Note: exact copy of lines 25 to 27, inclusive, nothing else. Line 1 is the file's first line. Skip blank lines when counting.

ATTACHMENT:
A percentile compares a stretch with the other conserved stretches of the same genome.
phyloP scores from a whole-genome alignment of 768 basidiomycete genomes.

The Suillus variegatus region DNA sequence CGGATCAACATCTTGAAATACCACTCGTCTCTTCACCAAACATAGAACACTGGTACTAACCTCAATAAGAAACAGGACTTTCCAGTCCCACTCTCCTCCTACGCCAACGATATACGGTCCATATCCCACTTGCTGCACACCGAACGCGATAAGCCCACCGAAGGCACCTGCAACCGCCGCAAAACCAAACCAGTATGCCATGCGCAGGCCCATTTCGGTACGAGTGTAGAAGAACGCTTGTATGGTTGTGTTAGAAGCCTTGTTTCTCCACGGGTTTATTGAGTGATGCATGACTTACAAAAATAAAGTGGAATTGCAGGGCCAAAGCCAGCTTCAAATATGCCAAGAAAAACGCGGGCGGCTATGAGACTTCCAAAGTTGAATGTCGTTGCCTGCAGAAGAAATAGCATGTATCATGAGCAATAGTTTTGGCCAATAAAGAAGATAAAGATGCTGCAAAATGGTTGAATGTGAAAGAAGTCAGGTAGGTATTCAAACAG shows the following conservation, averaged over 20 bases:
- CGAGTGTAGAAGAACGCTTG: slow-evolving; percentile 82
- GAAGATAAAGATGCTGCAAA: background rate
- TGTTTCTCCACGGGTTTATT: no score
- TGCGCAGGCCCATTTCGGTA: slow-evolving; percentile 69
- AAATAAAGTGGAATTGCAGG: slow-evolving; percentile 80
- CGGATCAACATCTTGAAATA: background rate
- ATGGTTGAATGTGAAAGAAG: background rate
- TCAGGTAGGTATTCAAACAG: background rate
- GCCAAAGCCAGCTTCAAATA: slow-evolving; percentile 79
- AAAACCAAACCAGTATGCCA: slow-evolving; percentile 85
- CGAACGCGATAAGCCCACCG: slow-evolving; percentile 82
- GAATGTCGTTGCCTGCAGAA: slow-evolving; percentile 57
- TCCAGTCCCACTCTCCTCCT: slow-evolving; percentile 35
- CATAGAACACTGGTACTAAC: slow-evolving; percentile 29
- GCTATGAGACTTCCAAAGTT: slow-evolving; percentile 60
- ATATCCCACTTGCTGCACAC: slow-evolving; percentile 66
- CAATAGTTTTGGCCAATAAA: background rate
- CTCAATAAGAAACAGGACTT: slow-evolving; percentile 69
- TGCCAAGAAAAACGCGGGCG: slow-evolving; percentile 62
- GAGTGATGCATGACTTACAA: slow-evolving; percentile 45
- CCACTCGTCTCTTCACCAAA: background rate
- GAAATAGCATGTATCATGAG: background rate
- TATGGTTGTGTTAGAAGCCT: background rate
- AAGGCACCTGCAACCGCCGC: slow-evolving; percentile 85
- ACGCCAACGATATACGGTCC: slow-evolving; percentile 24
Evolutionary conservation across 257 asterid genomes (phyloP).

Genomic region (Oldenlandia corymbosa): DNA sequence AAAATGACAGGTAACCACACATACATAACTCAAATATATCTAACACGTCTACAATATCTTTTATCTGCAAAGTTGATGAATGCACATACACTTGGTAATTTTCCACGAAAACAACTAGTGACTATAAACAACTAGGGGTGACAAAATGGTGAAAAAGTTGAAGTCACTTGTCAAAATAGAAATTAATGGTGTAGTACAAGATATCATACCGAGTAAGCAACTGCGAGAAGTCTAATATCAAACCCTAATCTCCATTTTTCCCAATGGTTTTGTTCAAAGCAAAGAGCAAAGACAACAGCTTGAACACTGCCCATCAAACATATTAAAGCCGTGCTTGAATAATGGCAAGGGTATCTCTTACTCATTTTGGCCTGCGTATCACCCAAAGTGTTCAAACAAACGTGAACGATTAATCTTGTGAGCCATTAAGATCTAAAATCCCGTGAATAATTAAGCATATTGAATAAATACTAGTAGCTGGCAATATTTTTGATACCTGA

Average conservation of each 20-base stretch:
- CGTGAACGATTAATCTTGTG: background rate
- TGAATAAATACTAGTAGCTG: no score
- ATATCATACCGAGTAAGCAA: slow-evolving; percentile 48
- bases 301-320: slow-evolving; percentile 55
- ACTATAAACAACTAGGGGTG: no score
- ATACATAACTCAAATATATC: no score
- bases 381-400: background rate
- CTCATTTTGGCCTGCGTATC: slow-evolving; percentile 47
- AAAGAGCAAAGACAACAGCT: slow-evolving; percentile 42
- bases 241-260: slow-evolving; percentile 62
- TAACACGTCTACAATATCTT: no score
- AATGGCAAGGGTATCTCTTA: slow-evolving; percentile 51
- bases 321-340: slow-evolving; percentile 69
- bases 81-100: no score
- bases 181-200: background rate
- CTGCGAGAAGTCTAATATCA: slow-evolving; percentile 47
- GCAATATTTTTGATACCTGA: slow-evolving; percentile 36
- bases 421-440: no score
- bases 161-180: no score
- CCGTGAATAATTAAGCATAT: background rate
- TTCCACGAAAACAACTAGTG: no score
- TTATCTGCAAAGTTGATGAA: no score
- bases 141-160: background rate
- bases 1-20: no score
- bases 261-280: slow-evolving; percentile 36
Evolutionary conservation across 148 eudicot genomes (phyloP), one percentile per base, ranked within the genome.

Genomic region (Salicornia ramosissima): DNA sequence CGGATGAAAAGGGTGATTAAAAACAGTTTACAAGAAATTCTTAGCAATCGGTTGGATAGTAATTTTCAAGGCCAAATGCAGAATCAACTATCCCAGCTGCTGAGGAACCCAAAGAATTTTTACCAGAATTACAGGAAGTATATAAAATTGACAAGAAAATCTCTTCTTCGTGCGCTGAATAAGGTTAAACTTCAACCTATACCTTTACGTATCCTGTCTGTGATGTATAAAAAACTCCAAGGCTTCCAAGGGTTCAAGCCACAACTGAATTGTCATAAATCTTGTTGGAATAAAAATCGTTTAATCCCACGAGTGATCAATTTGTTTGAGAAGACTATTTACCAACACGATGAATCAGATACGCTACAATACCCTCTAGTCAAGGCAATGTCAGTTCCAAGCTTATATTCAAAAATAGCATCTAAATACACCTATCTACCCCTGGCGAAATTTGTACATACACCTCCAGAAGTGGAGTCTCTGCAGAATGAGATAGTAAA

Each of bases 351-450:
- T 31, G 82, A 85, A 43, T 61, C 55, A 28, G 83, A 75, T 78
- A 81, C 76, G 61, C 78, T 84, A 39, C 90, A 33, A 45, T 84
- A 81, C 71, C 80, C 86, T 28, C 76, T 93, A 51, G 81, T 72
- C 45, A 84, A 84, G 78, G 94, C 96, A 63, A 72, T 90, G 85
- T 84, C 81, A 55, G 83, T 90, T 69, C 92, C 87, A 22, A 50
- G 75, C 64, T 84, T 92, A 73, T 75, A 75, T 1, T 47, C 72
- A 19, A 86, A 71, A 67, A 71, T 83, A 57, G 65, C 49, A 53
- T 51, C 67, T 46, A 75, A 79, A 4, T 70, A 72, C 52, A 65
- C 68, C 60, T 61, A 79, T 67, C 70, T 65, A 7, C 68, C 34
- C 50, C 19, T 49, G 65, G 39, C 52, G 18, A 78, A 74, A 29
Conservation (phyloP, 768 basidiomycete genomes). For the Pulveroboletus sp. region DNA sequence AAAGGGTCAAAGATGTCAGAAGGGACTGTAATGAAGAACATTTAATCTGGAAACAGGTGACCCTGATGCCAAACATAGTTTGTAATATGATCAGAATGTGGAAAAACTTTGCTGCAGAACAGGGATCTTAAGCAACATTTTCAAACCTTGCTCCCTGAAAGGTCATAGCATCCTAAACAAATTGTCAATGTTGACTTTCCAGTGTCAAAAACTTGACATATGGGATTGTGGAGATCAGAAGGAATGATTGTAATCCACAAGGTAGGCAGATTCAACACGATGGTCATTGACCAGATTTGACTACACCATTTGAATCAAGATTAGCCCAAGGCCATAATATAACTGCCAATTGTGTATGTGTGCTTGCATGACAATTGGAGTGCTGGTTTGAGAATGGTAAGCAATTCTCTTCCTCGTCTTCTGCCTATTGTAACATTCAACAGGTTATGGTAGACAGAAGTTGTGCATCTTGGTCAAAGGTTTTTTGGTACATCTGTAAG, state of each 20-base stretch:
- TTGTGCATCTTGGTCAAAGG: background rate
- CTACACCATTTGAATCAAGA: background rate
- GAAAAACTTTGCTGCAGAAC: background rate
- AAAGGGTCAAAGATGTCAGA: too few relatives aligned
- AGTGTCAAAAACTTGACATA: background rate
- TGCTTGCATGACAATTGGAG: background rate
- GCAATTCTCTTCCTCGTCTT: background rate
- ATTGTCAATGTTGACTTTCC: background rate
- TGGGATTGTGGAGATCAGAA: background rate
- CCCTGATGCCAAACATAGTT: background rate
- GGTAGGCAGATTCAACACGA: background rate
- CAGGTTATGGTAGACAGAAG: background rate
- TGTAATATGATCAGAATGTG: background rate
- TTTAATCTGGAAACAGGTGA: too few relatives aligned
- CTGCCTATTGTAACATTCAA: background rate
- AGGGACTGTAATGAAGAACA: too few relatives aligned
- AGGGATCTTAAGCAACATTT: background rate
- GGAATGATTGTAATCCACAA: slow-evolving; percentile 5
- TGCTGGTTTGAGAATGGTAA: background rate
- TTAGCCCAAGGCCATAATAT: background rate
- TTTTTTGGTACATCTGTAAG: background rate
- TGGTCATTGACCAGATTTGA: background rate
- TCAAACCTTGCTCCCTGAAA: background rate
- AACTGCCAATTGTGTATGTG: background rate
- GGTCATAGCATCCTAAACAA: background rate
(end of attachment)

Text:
- GAAATAGCATGTATCATGAG: background rate
- TATGGTTGTGTTAGAAGCCT: background rate
- AAGGCACCTGCAACCGCCGC: slow-evolving; percentile 85